Bluebird Day”, Saturday, June 15, 1PM-4PM, Champoeg State Park.  Free with $5 per vehicle day use fee.  Bluebird Discovery – Volunteers will be stationed at a nest box for brief presentations and to answer questions.  Junior Rangers – Bluebird activities for all kids. Build your very own nest box to take home. Bluebird Video Presentations. Wildlife related sales items and free refreshments.”

Book Release Party for Victoria Jamieson’s ‘Pest In Show’”, Saturday, June 15, 2PM, Green Bean Books, 1600 NE Alberta St., Pdx.  Master of goofing Victoria Jamieson visits Albert District children’s book store Green Bean Books to celebrate the release of her latest picture book Pest in Show! Ladybug is the buzz of show biz! She sings, she dances, she roller skates, but she does NOT tolerate her little brother Fly, an aspiring entertainer himself! A lovely, loopy sing-a-long sibling rivalry story full of funky twists on classic songs like, “The Wheels on the Bug.” Bring your most melodic voice!”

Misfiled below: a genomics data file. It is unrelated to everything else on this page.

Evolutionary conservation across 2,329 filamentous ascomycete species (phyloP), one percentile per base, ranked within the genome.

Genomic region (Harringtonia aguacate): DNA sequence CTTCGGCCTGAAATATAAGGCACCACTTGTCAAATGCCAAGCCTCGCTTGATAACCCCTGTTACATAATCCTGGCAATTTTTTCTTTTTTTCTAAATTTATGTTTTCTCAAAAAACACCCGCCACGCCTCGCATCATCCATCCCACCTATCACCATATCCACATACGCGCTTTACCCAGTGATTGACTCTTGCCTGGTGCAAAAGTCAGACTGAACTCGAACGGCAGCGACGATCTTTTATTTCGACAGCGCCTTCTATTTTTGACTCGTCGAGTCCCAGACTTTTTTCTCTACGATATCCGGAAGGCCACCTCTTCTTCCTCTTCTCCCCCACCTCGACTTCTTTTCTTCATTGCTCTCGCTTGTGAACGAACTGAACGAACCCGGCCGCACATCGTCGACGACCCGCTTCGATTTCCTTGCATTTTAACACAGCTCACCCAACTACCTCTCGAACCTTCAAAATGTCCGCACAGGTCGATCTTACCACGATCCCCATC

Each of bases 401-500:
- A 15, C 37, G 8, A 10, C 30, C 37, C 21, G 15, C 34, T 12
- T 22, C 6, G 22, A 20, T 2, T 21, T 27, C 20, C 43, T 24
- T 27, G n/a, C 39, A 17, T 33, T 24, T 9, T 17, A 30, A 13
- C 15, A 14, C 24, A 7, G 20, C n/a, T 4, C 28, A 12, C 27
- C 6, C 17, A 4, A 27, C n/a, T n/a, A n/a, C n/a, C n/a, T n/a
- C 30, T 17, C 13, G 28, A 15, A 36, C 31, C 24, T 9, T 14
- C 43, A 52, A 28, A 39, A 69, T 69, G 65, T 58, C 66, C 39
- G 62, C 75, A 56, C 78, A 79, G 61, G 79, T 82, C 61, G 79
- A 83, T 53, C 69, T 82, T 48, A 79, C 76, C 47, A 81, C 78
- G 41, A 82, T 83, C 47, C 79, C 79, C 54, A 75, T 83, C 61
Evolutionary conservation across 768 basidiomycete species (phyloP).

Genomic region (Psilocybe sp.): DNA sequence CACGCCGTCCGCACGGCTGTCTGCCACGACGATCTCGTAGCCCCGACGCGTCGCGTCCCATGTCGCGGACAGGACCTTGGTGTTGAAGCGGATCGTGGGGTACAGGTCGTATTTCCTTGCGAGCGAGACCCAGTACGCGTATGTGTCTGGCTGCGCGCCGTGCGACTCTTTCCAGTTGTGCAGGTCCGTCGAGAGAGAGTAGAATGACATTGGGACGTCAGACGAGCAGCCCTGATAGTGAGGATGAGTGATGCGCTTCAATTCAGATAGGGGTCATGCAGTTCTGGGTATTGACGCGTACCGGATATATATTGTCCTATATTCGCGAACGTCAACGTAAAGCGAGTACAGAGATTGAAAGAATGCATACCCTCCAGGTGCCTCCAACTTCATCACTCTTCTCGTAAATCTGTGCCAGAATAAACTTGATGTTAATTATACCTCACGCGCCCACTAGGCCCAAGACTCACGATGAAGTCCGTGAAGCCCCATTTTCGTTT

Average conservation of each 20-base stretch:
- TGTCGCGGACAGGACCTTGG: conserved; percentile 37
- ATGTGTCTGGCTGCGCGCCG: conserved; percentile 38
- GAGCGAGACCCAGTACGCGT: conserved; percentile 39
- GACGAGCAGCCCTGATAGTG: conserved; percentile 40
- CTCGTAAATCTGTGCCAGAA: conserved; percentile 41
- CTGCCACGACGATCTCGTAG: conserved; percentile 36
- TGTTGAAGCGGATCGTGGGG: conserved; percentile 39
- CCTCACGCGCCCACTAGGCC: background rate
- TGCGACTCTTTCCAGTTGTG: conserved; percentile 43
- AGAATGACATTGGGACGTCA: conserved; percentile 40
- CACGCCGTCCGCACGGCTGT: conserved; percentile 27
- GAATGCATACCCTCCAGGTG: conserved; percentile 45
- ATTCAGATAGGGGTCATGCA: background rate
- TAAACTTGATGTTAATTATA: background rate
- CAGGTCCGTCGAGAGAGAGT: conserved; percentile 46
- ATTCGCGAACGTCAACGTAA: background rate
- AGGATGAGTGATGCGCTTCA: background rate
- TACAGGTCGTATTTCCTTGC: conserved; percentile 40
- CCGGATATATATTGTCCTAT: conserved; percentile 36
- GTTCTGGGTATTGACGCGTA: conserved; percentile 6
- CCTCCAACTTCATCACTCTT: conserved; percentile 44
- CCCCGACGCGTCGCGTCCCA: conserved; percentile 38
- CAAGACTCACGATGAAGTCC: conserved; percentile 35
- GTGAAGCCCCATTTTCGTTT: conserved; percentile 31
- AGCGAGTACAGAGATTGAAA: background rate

Rose City Garden Railway Society’s Annual Summer Tour”,  Saturday, June 15, 10AM-5PM, $10 per map booklet.  Tour booklets can be purchased at many hobby shops and garden centers throughout the Portland area, which are listed on their website: or can be purchased by mail.  The booklet provides maps and directions to 11 club members’ homes where you can see their cool garden railways.  Some are all about the trains, and it’s a layout that just happens to be outside.  Some are all about the garden that just happens to include a train. Others combine the two ingeniously so that they create an incredible illusion of trains travelling through a very realistic miniature landscape.  You are free to visit as few or as many as you like at your own pace. This year, there are two brand new railroads never featured on the tour before and one in Vancouver which has been completely rebuilt since it was last featured. Highly recommended!